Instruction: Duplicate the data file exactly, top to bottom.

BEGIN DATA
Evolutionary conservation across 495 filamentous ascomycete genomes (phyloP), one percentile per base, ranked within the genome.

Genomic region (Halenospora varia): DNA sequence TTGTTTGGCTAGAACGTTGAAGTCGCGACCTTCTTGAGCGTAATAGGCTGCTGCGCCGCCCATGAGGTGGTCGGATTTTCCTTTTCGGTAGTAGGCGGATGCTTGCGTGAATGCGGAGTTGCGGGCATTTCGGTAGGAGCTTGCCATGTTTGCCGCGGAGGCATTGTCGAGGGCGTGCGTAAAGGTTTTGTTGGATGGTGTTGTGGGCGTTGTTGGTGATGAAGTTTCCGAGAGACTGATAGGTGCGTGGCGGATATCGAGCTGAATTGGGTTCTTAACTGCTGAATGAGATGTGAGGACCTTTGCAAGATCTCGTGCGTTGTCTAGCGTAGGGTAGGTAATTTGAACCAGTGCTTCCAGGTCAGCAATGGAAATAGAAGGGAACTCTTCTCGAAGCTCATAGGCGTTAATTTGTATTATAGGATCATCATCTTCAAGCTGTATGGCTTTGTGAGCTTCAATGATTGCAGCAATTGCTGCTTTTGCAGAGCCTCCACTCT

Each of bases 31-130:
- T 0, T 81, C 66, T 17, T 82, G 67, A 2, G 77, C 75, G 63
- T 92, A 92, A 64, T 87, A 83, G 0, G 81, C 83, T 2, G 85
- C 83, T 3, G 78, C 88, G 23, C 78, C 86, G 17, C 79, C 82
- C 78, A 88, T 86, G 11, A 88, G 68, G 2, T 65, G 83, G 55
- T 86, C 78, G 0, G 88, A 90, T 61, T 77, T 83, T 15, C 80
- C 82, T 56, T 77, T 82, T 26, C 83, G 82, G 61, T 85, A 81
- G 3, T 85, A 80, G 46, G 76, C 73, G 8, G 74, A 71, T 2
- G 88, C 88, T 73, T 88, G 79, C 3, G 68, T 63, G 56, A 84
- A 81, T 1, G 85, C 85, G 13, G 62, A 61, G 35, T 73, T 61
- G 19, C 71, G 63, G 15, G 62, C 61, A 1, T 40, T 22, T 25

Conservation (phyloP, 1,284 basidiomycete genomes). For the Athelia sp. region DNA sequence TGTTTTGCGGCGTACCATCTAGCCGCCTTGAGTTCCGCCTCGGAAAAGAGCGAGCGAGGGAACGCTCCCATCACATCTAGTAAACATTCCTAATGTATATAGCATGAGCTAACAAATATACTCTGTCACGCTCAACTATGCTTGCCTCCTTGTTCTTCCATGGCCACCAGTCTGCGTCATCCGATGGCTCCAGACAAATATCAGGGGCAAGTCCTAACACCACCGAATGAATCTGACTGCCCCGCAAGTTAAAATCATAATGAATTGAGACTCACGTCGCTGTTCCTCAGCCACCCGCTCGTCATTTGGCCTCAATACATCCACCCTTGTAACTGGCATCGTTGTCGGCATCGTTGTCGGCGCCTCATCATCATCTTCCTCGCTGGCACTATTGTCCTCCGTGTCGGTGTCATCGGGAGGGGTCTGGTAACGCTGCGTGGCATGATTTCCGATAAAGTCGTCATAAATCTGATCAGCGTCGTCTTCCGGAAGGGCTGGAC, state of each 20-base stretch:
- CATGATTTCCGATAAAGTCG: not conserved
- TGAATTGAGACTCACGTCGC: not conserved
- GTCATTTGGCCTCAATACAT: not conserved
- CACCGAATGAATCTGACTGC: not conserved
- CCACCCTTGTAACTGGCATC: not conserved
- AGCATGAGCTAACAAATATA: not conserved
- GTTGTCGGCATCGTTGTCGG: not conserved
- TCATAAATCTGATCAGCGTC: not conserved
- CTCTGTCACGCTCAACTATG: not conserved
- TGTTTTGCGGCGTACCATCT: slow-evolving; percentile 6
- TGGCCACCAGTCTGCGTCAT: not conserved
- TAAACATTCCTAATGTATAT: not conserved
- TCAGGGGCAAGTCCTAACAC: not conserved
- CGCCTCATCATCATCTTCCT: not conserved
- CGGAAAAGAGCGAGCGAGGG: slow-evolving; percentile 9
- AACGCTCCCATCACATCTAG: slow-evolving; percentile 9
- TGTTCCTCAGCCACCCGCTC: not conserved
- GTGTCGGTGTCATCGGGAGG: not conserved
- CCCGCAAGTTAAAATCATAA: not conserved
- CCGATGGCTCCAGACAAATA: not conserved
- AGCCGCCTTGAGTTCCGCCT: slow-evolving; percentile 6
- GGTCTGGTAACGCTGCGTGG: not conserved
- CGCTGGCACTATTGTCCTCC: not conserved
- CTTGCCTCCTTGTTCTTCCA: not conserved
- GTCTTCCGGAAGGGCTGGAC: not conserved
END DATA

Evolutionary conservation across 495 filamentous ascomycete genomes (phyloP), one percentile per base, ranked within the genome.

Genomic region (Halenospora varia): DNA sequence TTGTTTGGCTAGAACGTTGAAGTCGCGACCTTCTTGAGCGTAATAGGCTGCTGCGCCGCCCATGAGGTGGTCGGATTTTCCTTTTCGGTAGTAGGCGGATGCTTGCGTGAATGCGGAGTTGCGGGCATTTCGGTAGGAGCTTGCCATGTTTGCCGCGGAGGCATTGTCGAGGGCGTGCGTAAAGGTTTTGTTGGATGGTGTTGTGGGCGTTGTTGGTGATGAAGTTTCCGAGAGACTGATAGGTGCGTGGCGGATATCGAGCTGAATTGGGTTCTTAACTGCTGAATGAGATGTGAGGACCTTTGCAAGATCTCGTGCGTTGTCTAGCGTAGGGTAGGTAATTTGAACCAGTGCTTCCAGGTCAGCAATGGAAATAGAAGGGAACTCTTCTCGAAGCTCATAGGCGTTAATTTGTATTATAGGATCATCATCTTCAAGCTGTATGGCTTTGTGAGCTTCAATGATTGCAGCAATTGCTGCTTTTGCAGAGCCTCCACTCT

Each of bases 31-130:
- T 0, T 81, C 66, T 17, T 82, G 67, A 2, G 77, C 75, G 63
- T 92, A 92, A 64, T 87, A 83, G 0, G 81, C 83, T 2, G 85
- C 83, T 3, G 78, C 88, G 23, C 78, C 86, G 17, C 79, C 82
- C 78, A 88, T 86, G 11, A 88, G 68, G 2, T 65, G 83, G 55
- T 86, C 78, G 0, G 88, A 90, T 61, T 77, T 83, T 15, C 80
- C 82, T 56, T 77, T 82, T 26, C 83, G 82, G 61, T 85, A 81
- G 3, T 85, A 80, G 46, G 76, C 73, G 8, G 74, A 71, T 2
- G 88, C 88, T 73, T 88, G 79, C 3, G 68, T 63, G 56, A 84
- A 81, T 1, G 85, C 85, G 13, G 62, A 61, G 35, T 73, T 61
- G 19, C 71, G 63, G 15, G 62, C 61, A 1, T 40, T 22, T 25

Conservation (phyloP, 1,284 basidiomycete genomes). For the Athelia sp. region DNA sequence TGTTTTGCGGCGTACCATCTAGCCGCCTTGAGTTCCGCCTCGGAAAAGAGCGAGCGAGGGAACGCTCCCATCACATCTAGTAAACATTCCTAATGTATATAGCATGAGCTAACAAATATACTCTGTCACGCTCAACTATGCTTGCCTCCTTGTTCTTCCATGGCCACCAGTCTGCGTCATCCGATGGCTCCAGACAAATATCAGGGGCAAGTCCTAACACCACCGAATGAATCTGACTGCCCCGCAAGTTAAAATCATAATGAATTGAGACTCACGTCGCTGTTCCTCAGCCACCCGCTCGTCATTTGGCCTCAATACATCCACCCTTGTAACTGGCATCGTTGTCGGCATCGTTGTCGGCGCCTCATCATCATCTTCCTCGCTGGCACTATTGTCCTCCGTGTCGGTGTCATCGGGAGGGGTCTGGTAACGCTGCGTGGCATGATTTCCGATAAAGTCGTCATAAATCTGATCAGCGTCGTCTTCCGGAAGGGCTGGAC, state of each 20-base stretch:
- CATGATTTCCGATAAAGTCG: not conserved
- TGAATTGAGACTCACGTCGC: not conserved
- GTCATTTGGCCTCAATACAT: not conserved
- CACCGAATGAATCTGACTGC: not conserved
- CCACCCTTGTAACTGGCATC: not conserved
- AGCATGAGCTAACAAATATA: not conserved
- GTTGTCGGCATCGTTGTCGG: not conserved
- TCATAAATCTGATCAGCGTC: not conserved
- CTCTGTCACGCTCAACTATG: not conserved
- TGTTTTGCGGCGTACCATCT: slow-evolving; percentile 6
- TGGCCACCAGTCTGCGTCAT: not conserved
- TAAACATTCCTAATGTATAT: not conserved
- TCAGGGGCAAGTCCTAACAC: not conserved
- CGCCTCATCATCATCTTCCT: not conserved
- CGGAAAAGAGCGAGCGAGGG: slow-evolving; percentile 9
- AACGCTCCCATCACATCTAG: slow-evolving; percentile 9
- TGTTCCTCAGCCACCCGCTC: not conserved
- GTGTCGGTGTCATCGGGAGG: not conserved
- CCCGCAAGTTAAAATCATAA: not conserved
- CCGATGGCTCCAGACAAATA: not conserved
- AGCCGCCTTGAGTTCCGCCT: slow-evolving; percentile 6
- GGTCTGGTAACGCTGCGTGG: not conserved
- CGCTGGCACTATTGTCCTCC: not conserved
- CTTGCCTCCTTGTTCTTCCA: not conserved
- GTCTTCCGGAAGGGCTGGAC: not conserved